Zoe Kazan: 'Who Are You To Tell Me What My Feminism Means To Me?'

Actress Zoe Kazan attends a screening of "Boyhood" on Monday, July 7, 2014, in New York. (Photo by Andy Kropa/Invision/AP)
Actress Zoe Kazan attends a screening of "Boyhood" on Monday, July 7, 2014, in New York. (Photo by Andy Kropa/Invision/AP)

With so many celebrities fumbling the definition of feminism lately, it's refreshing to hear from those who truly do understand the fundamentals of gender equality.

"What If" star Zoe Kazan took down some misconceptions about feminism during an interview with The Frisky posted on Aug. 6.

"I do consider myself a feminist," she told The Frisky's Jessica Wakeman. "I was raised by a woman [screenwriter Robin Swicord, who wrote "Matilda" and "Little Women"] who would consider herself a feminist, so I think I was given certain values from a really young age about equality and about thinking of yourself as an equal."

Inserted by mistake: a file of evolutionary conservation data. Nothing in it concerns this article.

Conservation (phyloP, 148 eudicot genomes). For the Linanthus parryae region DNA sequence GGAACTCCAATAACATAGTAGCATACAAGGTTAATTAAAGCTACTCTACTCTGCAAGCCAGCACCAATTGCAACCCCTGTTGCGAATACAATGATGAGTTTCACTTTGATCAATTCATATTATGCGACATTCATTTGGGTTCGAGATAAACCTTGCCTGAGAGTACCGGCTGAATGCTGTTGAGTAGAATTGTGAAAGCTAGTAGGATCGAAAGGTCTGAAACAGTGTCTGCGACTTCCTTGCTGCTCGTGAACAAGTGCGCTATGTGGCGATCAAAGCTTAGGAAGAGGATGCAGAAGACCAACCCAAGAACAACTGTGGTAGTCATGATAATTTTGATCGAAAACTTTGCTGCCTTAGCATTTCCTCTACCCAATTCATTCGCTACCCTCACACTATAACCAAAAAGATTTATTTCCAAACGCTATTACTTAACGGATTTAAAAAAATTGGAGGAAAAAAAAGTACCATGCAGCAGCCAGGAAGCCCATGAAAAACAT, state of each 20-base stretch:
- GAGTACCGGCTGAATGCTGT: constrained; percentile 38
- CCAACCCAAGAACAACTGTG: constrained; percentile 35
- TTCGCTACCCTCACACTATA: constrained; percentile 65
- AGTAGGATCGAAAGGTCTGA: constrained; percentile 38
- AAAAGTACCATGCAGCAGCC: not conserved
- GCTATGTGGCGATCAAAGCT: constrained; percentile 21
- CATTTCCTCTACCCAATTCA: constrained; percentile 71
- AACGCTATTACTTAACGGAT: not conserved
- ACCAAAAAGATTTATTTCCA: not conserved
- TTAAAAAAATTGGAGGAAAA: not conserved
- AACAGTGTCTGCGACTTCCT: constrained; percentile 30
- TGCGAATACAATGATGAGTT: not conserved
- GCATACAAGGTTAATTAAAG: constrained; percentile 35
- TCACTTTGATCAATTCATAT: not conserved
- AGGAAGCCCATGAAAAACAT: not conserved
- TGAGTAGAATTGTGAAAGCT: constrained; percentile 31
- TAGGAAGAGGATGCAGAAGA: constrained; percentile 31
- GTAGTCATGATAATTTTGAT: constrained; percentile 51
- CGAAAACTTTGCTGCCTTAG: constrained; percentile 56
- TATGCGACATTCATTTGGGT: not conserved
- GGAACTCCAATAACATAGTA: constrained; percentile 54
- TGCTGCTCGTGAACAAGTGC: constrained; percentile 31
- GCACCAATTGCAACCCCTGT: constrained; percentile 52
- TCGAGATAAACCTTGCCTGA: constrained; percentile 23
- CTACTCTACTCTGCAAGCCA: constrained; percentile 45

A screenwriter herself, the 30-year-old Los Angeles native wrote and starred in the film "Ruby Sparks," widely considered a feminist commentary on the "manic pixie dream girl."

Kazan went on to flesh out the negative connotation that often comes with being a feminist and how she had to see past it herself:

I think that the [negativity associated with the] label discourages some women from calling themselves that. I think saying that "you’re a feminist" is a little bit like saying that you’re a humanist, because what it’s really about is equal opportunities and equal thinking about genders being only a part of your identity rather than something that would define you and define your character.. I had a hard time when I was younger sort of reconciling my feminism and my femininity.

Similar to Zooey Deschanel's take on being a feminist and feminine, Kazan told Wakeman an anecdote about a time she wore a Hello Kitty Band-Aid at a press event for "Ruby Sparks" and received some criticism. "I felt like, 'Who are you to tell me what my feminism means to me?'" Kazan told Wakeman. "Just because I wear a skirt doesn’t mean that I am inviting rape and just because I wear a Band-Aid that has a cartoon character on it doesn’t mean that I’m infantilizing myself."

Hello Kitty is a cat -- and who loves cats more than feminists? Problem solved.

Head over to The Frisky to read the rest of the interview.



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